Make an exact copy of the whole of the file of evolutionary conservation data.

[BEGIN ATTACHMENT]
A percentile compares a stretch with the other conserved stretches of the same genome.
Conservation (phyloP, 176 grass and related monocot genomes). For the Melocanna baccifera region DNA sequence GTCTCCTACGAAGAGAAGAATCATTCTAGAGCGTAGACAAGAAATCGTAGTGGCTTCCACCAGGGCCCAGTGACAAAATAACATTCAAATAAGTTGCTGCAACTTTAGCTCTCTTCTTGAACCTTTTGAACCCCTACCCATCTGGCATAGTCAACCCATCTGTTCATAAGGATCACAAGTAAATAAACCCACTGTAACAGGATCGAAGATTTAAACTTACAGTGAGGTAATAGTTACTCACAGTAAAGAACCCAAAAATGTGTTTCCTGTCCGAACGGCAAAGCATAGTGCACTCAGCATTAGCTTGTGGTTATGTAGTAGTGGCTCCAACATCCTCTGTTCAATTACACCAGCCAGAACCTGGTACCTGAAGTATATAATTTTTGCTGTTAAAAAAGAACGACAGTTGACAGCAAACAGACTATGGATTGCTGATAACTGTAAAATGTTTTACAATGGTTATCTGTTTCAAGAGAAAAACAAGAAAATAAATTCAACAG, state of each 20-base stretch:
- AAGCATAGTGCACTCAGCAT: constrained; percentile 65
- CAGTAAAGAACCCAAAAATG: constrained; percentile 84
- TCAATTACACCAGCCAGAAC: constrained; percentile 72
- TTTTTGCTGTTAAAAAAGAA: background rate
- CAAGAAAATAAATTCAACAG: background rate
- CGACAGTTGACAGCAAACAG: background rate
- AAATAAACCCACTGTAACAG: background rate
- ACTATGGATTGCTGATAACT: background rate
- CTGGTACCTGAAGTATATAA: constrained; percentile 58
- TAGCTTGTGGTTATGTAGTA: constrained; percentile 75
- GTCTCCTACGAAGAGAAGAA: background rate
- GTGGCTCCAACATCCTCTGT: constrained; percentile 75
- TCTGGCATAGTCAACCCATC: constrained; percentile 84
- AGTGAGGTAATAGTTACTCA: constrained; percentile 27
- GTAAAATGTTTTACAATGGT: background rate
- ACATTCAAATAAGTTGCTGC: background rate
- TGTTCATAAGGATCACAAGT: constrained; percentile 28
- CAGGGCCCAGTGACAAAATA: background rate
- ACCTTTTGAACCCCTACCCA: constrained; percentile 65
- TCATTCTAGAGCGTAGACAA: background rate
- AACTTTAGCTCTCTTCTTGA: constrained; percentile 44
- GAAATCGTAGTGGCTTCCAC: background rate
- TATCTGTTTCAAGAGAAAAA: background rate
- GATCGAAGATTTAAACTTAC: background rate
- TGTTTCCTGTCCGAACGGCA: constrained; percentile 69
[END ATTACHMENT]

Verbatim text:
A percentile compares a stretch with the other conserved stretches of the same genome.
Conservation (phyloP, 176 grass and related monocot genomes). For the Melocanna baccifera region DNA sequence GTCTCCTACGAAGAGAAGAATCATTCTAGAGCGTAGACAAGAAATCGTAGTGGCTTCCACCAGGGCCCAGTGACAAAATAACATTCAAATAAGTTGCTGCAACTTTAGCTCTCTTCTTGAACCTTTTGAACCCCTACCCATCTGGCATAGTCAACCCATCTGTTCATAAGGATCACAAGTAAATAAACCCACTGTAACAGGATCGAAGATTTAAACTTACAGTGAGGTAATAGTTACTCACAGTAAAGAACCCAAAAATGTGTTTCCTGTCCGAACGGCAAAGCATAGTGCACTCAGCATTAGCTTGTGGTTATGTAGTAGTGGCTCCAACATCCTCTGTTCAATTACACCAGCCAGAACCTGGTACCTGAAGTATATAATTTTTGCTGTTAAAAAAGAACGACAGTTGACAGCAAACAGACTATGGATTGCTGATAACTGTAAAATGTTTTACAATGGTTATCTGTTTCAAGAGAAAAACAAGAAAATAAATTCAACAG, state of each 20-base stretch:
- AAGCATAGTGCACTCAGCAT: constrained; percentile 65
- CAGTAAAGAACCCAAAAATG: constrained; percentile 84
- TCAATTACACCAGCCAGAAC: constrained; percentile 72
- TTTTTGCTGTTAAAAAAGAA: background rate
- CAAGAAAATAAATTCAACAG: background rate
- CGACAGTTGACAGCAAACAG: background rate
- AAATAAACCCACTGTAACAG: background rate
- ACTATGGATTGCTGATAACT: background rate
- CTGGTACCTGAAGTATATAA: constrained; percentile 58
- TAGCTTGTGGTTATGTAGTA: constrained; percentile 75
- GTCTCCTACGAAGAGAAGAA: background rate
- GTGGCTCCAACATCCTCTGT: constrained; percentile 75
- TCTGGCATAGTCAACCCATC: constrained; percentile 84
- AGTGAGGTAATAGTTACTCA: constrained; percentile 27
- GTAAAATGTTTTACAATGGT: background rate
- ACATTCAAATAAGTTGCTGC: background rate
- TGTTCATAAGGATCACAAGT: constrained; percentile 28
- CAGGGCCCAGTGACAAAATA: background rate
- ACCTTTTGAACCCCTACCCA: constrained; percentile 65
- TCATTCTAGAGCGTAGACAA: background rate
- AACTTTAGCTCTCTTCTTGA: constrained; percentile 44
- GAAATCGTAGTGGCTTCCAC: background rate
- TATCTGTTTCAAGAGAAAAA: background rate
- GATCGAAGATTTAAACTTAC: background rate
- TGTTTCCTGTCCGAACGGCA: constrained; percentile 69